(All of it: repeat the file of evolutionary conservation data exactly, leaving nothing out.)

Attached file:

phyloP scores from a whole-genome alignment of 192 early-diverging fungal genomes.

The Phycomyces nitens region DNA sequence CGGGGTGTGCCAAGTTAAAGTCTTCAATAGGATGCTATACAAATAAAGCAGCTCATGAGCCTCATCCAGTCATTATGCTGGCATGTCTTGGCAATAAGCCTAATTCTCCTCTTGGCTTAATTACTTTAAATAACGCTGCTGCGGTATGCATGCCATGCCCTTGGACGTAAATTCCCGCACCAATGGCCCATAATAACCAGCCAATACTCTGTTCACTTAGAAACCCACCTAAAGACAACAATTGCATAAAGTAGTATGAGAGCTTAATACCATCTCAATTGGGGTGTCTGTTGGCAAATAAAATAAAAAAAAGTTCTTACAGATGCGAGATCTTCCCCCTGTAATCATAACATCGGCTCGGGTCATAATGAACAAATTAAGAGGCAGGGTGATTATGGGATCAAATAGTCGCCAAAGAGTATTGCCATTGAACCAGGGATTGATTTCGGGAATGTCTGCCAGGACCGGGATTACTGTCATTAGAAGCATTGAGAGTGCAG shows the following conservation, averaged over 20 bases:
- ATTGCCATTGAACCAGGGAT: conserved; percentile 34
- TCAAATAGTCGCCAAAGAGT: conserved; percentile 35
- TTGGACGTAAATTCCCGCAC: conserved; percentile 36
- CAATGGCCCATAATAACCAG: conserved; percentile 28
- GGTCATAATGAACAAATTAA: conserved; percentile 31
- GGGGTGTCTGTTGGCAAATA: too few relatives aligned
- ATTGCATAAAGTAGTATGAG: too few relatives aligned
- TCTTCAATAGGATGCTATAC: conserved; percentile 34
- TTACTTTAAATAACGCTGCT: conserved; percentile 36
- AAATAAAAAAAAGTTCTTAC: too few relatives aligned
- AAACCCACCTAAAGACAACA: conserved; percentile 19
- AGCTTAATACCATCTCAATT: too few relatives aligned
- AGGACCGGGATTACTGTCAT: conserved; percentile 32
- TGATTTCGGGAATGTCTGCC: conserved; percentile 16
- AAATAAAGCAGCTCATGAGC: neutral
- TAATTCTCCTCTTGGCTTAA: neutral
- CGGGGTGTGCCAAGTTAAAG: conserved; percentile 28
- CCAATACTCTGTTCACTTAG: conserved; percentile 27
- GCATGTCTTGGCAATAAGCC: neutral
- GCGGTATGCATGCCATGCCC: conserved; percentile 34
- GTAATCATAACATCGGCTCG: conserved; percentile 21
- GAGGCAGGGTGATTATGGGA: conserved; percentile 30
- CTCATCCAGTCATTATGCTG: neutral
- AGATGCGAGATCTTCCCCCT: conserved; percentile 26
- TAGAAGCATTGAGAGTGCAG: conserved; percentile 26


phyloP scores from a whole-genome alignment of 192 early-diverging fungal genomes.

The Phycomyces nitens region DNA sequence CGGGGTGTGCCAAGTTAAAGTCTTCAATAGGATGCTATACAAATAAAGCAGCTCATGAGCCTCATCCAGTCATTATGCTGGCATGTCTTGGCAATAAGCCTAATTCTCCTCTTGGCTTAATTACTTTAAATAACGCTGCTGCGGTATGCATGCCATGCCCTTGGACGTAAATTCCCGCACCAATGGCCCATAATAACCAGCCAATACTCTGTTCACTTAGAAACCCACCTAAAGACAACAATTGCATAAAGTAGTATGAGAGCTTAATACCATCTCAATTGGGGTGTCTGTTGGCAAATAAAATAAAAAAAAGTTCTTACAGATGCGAGATCTTCCCCCTGTAATCATAACATCGGCTCGGGTCATAATGAACAAATTAAGAGGCAGGGTGATTATGGGATCAAATAGTCGCCAAAGAGTATTGCCATTGAACCAGGGATTGATTTCGGGAATGTCTGCCAGGACCGGGATTACTGTCATTAGAAGCATTGAGAGTGCAG shows the following conservation, averaged over 20 bases:
- ATTGCCATTGAACCAGGGAT: conserved; percentile 34
- TCAAATAGTCGCCAAAGAGT: conserved; percentile 35
- TTGGACGTAAATTCCCGCAC: conserved; percentile 36
- CAATGGCCCATAATAACCAG: conserved; percentile 28
- GGTCATAATGAACAAATTAA: conserved; percentile 31
- GGGGTGTCTGTTGGCAAATA: too few relatives aligned
- ATTGCATAAAGTAGTATGAG: too few relatives aligned
- TCTTCAATAGGATGCTATAC: conserved; percentile 34
- TTACTTTAAATAACGCTGCT: conserved; percentile 36
- AAATAAAAAAAAGTTCTTAC: too few relatives aligned
- AAACCCACCTAAAGACAACA: conserved; percentile 19
- AGCTTAATACCATCTCAATT: too few relatives aligned
- AGGACCGGGATTACTGTCAT: conserved; percentile 32
- TGATTTCGGGAATGTCTGCC: conserved; percentile 16
- AAATAAAGCAGCTCATGAGC: neutral
- TAATTCTCCTCTTGGCTTAA: neutral
- CGGGGTGTGCCAAGTTAAAG: conserved; percentile 28
- CCAATACTCTGTTCACTTAG: conserved; percentile 27
- GCATGTCTTGGCAATAAGCC: neutral
- GCGGTATGCATGCCATGCCC: conserved; percentile 34
- GTAATCATAACATCGGCTCG: conserved; percentile 21
- GAGGCAGGGTGATTATGGGA: conserved; percentile 30
- CTCATCCAGTCATTATGCTG: neutral
- AGATGCGAGATCTTCCCCCT: conserved; percentile 26
- TAGAAGCATTGAGAGTGCAG: conserved; percentile 26